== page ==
Grandmothers bring solar power to their village
How a village in southeast Togo runs entirely on solar power thanks to four elderly women
A trainee working on the installation of a mobile solar lamp at Barefoot College in Rajasthan, India. Photograph: Lar Boland
Puppetry is traditionally used as a means of training at the Barefoot College to overcome the language barrier,as many of the women being trained are illiterate. Photograph: Lar Boland
Togoalise, a ‘solar grangmother’ from the remote village of Agome Seva in Togo. Photograph: Lar Boland
Solar grandmothers instal solar panels on the roof of a newly-built clinic in Agome Seva. Photograph: Lar Boland
A group of solar grandmothers and helpers on their way to erecting solar panels at a small village home in Agome Seva,Togo. Photograph: Lar Boland
On their return to Agome Seva the solar grandmothers are welcomed by the chief of the village. Photograph: Lar Boland
The solar grandmothers outside a newly built clinic in Agome Seva, which they are about to solar electrify. Photograph: Lar Boland
Children are able to study in the evening time with the help of solar power, thanks to the introduction of solar electrification to their village. Photograph: Lar Boland
Hotitode, a solar grangmother from the remote village of Agome Seva, in Togo. Photograph: Lar Boland
Akouavi, a solar Grangmother from Agome Seva, in Togo. Photograph: Lar Boland
Mialo Tassi, a solar grangmother from tAgome Seva, in Togo. Photograph: Lar Boland
Solar grandmothers working at the installation of mobile solar lamps, watched by their Indian teachers – themselves grandmothers from deprived backgrounds who are alumni of Barefoot College. Photograph: Lar Boland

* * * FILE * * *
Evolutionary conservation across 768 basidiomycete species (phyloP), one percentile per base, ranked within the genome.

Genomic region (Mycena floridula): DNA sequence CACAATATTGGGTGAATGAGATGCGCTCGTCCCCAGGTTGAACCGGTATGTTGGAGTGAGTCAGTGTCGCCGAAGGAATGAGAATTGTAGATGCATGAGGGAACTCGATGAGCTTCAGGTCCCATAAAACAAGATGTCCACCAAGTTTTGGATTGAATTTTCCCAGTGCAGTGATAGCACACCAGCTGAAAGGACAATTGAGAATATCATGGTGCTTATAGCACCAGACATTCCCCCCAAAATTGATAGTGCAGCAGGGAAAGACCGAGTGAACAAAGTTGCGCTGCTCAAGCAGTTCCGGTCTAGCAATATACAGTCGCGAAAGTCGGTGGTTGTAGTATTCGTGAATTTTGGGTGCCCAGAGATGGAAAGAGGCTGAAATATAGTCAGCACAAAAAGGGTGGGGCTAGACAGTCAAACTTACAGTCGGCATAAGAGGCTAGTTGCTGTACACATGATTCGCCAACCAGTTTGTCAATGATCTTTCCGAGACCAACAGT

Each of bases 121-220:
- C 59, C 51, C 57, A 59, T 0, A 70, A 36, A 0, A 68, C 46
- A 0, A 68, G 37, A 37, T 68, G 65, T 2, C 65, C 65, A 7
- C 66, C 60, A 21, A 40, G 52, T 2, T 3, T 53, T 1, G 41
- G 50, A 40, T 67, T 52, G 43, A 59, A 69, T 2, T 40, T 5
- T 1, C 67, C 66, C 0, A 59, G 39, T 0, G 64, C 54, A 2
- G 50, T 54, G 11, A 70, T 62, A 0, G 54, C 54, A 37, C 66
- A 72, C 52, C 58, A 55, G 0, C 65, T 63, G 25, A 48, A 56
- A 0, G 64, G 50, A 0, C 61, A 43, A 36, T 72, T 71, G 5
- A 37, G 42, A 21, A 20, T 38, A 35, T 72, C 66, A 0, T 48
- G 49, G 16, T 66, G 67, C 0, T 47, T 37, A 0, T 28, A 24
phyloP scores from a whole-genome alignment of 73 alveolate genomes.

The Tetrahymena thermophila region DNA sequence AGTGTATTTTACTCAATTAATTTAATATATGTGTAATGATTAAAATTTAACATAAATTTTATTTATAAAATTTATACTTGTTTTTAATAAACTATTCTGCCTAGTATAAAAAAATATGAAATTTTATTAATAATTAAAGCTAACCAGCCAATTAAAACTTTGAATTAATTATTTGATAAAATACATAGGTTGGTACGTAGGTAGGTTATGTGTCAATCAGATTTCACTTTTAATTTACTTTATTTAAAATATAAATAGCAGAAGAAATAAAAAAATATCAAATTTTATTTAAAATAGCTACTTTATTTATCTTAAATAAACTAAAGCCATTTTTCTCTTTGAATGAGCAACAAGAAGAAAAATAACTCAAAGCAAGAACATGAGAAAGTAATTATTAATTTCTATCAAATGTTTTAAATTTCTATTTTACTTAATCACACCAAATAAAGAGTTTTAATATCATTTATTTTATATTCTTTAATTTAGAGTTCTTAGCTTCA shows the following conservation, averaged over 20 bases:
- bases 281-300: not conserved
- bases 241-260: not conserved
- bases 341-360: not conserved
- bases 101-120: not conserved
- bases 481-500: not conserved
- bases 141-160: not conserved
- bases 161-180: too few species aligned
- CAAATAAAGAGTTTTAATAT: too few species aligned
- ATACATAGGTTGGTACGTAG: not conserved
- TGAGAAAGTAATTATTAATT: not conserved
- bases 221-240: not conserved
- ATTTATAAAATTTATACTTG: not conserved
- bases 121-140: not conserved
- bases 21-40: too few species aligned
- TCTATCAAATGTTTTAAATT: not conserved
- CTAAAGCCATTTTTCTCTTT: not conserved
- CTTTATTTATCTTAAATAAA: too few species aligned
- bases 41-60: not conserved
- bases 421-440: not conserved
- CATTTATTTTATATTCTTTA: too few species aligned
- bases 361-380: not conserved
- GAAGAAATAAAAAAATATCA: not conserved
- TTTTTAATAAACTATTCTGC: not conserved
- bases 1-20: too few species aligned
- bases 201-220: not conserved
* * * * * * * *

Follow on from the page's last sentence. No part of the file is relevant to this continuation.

Hotitode, a trainee from Togo, with electronic panels for solar lamps at Barefoot College in Rajasthan, India. Photograph: Lar Boland.
An Indian instructor checks rows of electronic capacitors at a training workshop at Barefoot College in Rajasthan, India. Photograph: Lar Boland
This story tells of the amazing transformation in the lives of four grandmothers from the village of Agome Seva in southeast Togo in west Africa. The women travelled 8,000km from their homes to Rajasthan in India, where they trained in solar electronics over a six- month period at Barefoot College, a nongovernmental organisation that works to help rural communities become more self-sufficient and sustainable.
Leaving their families in Togo for such a long period of time was difficult, but the goal of becoming “solar grandmothers” with the prospect of bringing solar electricity to their village on their return was irresistible. At the college they were taught through sign language and colour codes how to install, maintain and operate household, solar-powered lighting systems. Their teachers were illiterate Indian grandmothers who are alumni of the college.
On completion of their training, the African solar grandmothers returned to their villages, where they trained others in solar electrification.
Since 2005 more than 140 women from Africa, many of them grandmothers and almost all of them illiterate, have trained at Barefoot College, with help from Indian government funding.
The project aims to improve the lives of the rural poor who live on less than €1 a day in remote villages off the energy grids in what is one of the least developed countries in Africa. It supplies their communities with clean, low-cost household lighting from solar energy.
The provision of artificial light to schools, clinics and places of worship as night falls has improved children’s education as well as enhancing the social lives of villagers.
Barefoot College’s philosophy is that the very poor have every right to control, manage and own the most sophisticated of technologies to improve their lives. Just because they cannot read and write, there is no reason poor women cannot be solar engineers, it argues.
Earlier this year photojournalist Lar Boland travelled to the college in Rajasthan to document the training of four grandmothers – Akouavi, Hotitode, Mialo Tassi and Togoalise – from the village of Agome Seva.
He then went to Togo to photograph the work of the solar grandmothers as they installed solar lighting systems in their village and surrounding areas and taught others how to do the same.